NOW, perhaps, Louis van Gaal has a better understanding why Sir Alex Ferguson used to boast no other side on the planet had Manchester Unitedâ€™s penchant for late drama. They were in the fourth minute of stoppage time when Robin van Persie pulled back his left foot to rescue them and here was another moment to punish anyone who risks heading for the exits when United are chasing a game and the clock is still ticking.
George Best tried it as the 1999 Champions League final moved into extra time, with the score at 1-0 to Bayern Munich. Their latest feat of escapology ranks further down the â€œfootball, bloody hellâ€ scale but it was still some moment and the celebration from Van Persie told its own story. He was off, running to the crowd, peeling off his shirt, throwing it high and screaming to the skies. It felt like an explosion of pent-up emotion and that small moment revealed a lot, perhaps, about this clubâ€™s inner frustrations.
Until then, it had been straying dangerously close to becoming another ordeal. They had been losing since the 53rd minute, courtesy of Didier Drogbaâ€™s first Premier League goal since March 2012, and unlike so many other United comebacks there had been no real sense this one was brewing. Chelsea were not completely coasting but Unitedâ€™s response to going behind had been poor and the league leaders were on the verge of moving six points clear of Southampton and eight from Manchester City. United were looking desperately short of ideas. In Van Gaalâ€™s words: â€œWe lost our heads.â€
Out of that, they should be mightily relieved about what followed. Everything started to unravel for Chelsea once Branislav Ivanovic fouled Ãngel di MarÃa on the left wing and was sent off for his second booking.
Ivanovicâ€™s first was on the same player but it scarcely warranted a yellow card and his sense of injustice will be compounded by the fact the referee, Phil Dowd, really should have awarded a penalty in his favour earlier in the match. As Ivanovic seethed in the tunnel, Di Maria whipped in the free-kick. Marouane Fellainiâ€™s header was brilliantly saved by Thibaut Courtois but the rebound fell for Van Persie and he was on it in a flash. The power in his shot made it unstoppable.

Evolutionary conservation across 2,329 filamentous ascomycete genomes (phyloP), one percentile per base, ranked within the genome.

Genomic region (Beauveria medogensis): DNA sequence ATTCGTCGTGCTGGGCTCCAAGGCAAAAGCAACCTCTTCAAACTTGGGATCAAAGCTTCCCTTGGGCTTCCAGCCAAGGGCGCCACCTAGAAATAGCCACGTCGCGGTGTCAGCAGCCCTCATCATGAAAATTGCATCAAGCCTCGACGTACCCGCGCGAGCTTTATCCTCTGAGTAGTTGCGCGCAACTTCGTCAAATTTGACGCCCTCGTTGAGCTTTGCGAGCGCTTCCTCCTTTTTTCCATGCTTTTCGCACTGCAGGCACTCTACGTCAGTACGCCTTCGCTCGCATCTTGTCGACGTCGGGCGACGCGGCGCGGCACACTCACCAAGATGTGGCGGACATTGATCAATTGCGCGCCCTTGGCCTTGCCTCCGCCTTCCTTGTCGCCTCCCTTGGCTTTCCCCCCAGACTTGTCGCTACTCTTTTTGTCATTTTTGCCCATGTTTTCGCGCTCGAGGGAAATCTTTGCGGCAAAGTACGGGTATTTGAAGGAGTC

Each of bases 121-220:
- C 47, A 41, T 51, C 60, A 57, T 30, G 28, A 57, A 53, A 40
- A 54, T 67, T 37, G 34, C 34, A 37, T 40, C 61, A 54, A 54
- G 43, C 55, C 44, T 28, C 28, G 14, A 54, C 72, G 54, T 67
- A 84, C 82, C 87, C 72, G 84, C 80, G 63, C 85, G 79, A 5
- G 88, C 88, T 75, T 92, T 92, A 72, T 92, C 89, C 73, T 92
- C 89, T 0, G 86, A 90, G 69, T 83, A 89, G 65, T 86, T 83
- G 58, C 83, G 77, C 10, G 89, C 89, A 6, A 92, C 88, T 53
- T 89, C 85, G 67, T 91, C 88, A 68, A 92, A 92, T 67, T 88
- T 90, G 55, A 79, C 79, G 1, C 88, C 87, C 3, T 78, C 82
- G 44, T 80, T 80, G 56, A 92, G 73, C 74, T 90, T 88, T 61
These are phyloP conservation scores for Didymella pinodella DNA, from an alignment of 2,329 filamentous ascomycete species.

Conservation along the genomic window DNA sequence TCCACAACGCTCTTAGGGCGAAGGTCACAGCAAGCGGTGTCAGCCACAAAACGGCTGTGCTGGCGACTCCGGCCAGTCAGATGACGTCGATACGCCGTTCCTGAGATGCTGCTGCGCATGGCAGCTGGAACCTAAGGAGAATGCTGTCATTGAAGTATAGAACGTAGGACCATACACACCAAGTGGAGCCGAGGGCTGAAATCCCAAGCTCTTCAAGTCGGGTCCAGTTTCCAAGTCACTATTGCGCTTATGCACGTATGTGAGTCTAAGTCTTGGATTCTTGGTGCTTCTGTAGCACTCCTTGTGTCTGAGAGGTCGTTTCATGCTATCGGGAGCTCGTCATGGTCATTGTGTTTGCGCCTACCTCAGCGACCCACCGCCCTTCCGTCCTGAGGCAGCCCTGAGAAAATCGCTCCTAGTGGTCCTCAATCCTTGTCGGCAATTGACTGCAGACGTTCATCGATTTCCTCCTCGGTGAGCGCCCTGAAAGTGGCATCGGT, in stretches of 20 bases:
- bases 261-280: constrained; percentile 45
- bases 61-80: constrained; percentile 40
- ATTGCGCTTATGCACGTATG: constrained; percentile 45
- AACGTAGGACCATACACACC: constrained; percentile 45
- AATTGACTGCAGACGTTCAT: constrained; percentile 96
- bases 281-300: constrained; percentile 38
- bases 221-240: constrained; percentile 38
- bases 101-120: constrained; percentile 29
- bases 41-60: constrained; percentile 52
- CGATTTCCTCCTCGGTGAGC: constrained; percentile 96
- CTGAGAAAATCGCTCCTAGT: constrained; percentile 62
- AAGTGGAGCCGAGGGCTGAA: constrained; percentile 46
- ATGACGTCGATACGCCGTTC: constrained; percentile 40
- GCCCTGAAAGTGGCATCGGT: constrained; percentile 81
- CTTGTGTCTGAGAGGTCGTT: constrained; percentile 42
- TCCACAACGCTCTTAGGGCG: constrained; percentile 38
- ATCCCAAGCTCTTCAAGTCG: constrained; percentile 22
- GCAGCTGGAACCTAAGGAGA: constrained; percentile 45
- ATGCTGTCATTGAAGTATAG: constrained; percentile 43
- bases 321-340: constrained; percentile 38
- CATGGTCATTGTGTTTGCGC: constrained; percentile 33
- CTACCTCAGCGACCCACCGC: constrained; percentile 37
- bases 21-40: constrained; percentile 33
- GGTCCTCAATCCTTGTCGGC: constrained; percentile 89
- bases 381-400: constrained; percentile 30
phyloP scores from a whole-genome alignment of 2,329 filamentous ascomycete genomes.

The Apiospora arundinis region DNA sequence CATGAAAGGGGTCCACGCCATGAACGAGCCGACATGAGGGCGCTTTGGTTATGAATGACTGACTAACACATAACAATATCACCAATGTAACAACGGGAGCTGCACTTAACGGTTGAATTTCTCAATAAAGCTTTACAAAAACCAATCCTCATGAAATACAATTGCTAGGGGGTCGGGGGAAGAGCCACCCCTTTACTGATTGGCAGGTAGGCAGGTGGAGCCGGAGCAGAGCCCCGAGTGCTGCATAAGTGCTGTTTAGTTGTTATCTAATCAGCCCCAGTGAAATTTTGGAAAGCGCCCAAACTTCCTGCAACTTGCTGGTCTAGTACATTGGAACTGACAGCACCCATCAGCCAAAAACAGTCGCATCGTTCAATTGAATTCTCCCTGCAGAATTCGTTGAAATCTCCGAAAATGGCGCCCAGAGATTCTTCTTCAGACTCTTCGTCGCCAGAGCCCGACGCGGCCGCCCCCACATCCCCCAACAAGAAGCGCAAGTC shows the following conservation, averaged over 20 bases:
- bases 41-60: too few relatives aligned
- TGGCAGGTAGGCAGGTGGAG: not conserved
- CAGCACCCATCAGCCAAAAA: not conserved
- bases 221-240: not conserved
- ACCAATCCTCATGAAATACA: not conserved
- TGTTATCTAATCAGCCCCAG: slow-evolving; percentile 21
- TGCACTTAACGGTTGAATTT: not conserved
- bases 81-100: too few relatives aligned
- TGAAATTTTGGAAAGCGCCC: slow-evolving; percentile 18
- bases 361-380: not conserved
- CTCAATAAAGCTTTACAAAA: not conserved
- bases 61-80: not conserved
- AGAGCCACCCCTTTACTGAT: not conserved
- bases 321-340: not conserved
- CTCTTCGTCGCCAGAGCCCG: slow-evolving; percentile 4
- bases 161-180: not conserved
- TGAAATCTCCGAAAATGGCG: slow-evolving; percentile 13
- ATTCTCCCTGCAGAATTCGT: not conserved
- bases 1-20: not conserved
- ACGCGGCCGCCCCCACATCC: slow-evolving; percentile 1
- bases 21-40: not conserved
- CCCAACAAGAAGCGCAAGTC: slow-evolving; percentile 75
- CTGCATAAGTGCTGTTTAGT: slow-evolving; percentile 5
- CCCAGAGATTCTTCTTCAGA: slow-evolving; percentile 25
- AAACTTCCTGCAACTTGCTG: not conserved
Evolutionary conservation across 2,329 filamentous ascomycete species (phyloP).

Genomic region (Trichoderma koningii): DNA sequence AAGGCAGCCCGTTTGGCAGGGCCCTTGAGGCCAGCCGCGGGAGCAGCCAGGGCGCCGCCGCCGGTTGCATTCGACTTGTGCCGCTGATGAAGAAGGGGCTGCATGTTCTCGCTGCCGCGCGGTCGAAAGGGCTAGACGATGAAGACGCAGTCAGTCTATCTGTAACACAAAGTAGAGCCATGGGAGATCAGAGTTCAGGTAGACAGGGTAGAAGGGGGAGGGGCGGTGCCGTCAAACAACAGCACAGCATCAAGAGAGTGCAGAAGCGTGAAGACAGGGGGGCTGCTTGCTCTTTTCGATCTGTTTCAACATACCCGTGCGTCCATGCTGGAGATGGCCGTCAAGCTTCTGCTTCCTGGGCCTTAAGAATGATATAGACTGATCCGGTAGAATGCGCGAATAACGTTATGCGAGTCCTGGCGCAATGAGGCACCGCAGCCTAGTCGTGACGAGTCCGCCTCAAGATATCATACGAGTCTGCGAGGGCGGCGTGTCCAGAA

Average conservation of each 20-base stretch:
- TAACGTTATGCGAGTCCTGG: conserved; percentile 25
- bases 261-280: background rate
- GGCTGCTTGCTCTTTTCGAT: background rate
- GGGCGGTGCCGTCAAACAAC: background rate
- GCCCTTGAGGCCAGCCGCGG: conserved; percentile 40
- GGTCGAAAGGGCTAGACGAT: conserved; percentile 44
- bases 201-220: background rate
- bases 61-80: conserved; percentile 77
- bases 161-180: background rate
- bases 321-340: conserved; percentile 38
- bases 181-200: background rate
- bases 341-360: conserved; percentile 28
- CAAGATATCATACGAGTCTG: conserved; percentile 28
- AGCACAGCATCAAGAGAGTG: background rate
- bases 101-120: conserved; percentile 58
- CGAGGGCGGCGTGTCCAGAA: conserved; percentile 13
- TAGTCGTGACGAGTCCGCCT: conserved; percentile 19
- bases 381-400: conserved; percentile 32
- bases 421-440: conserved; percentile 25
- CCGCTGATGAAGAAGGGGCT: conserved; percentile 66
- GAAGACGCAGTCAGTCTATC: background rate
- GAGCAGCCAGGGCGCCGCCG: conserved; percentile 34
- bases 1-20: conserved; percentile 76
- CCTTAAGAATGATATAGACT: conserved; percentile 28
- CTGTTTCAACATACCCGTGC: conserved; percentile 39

Van Gaal was notably unenthused about his teamâ€™s performance, bemused to hear them being praised on television, and revealing that he had scolded his players because â€œnormally you have to play your best against the best teamsâ€. He was also unimpressed with Van Persieâ€™s celebration, describing it as â€œstupidâ€ because it had invited Dowd to show his yellow card again.
There was, however, something to admire about Unitedâ€™s perseverance and, though Chelsea had controlled large swathes of the game, the statistics backed up Van Gaalâ€™s point that the home side had created more scoring opportunities. There was encouragement in the form of Luke Shaw and some nice flashes from another 19-year-old, Adnan Januzaj, higher up their left side. Van Persie looked sharper than he has done for a while and Di MarÃa never stopped wanting the ball even on a day when he flickered only sporadically.
Equally, there were sustained periods when Chelsea showed they are by far the more rounded team. Diego Costa had not recovered from his hamstring problems but Eden Hazard was superb on the left and it was his link-up with Drogba, culminating in a brilliant save from David de Gea, that led to the corner for their goal.
Fellainiâ€™s close attentions meant Cesc FÃ bregas could not exert his usual influence but Nemanja Matic was the driving force in midfield, quick to the ball, strong in the tackle, and one of the reasons, undoubtedly, why Van Gaal commented afterwards that United always seem to be smaller than their opponents.
That disparity cost United for Drogbaâ€™s goal and it was certainly a peculiar tactic that the man deployed with marking Chelseaâ€™s scorer was their smallest defender, Rafael da Silva, giving away 16 centimetres in height. Until that point, Van Gaalâ€™s team had shown a greater understanding of defence than has been seen at other times this season. Yet this was inexplicable. Van Persie could not keep out the ball on the goalline and Drogba, 37 on his next birthday, was running to the Chelsea fans for one of those lookâ€‘atâ€‘me knee-slides that seemed to have been consigned to the past.
Seven of the gameâ€™s 10 bookings went to Chelsea, meaning the club will automatically be fined, but Mourinhoâ€™s real grievance went back to that moment late in the first half when another corner went into Unitedâ€™s penalty area and Marcos Rojo bundled John Terry to the floor while Chris Smalling was guilty of an even more blatant piece of illegal grappling on Ivanovic. Referees have been encouraged to penalise these type of offences and Chelsea were entitled to feel hard done by.
Maybe the home side might have done more to trouble Chelseaâ€™s defence if Radamel Falcao had not suffered a training-ground injury and Wayne Rooney were not suspended. Yet Van Gaalâ€™s reaction confirmed their imperfections are still widespread. The strange thing is that the late onslaught that might have been expected never really materialised. It was more a case of one free-kick, in a dangerous area, and a touch of fortune that when Fellainiâ€™s header came back off Courtois it landed exactly where Van Persie wanted it. – The Guardian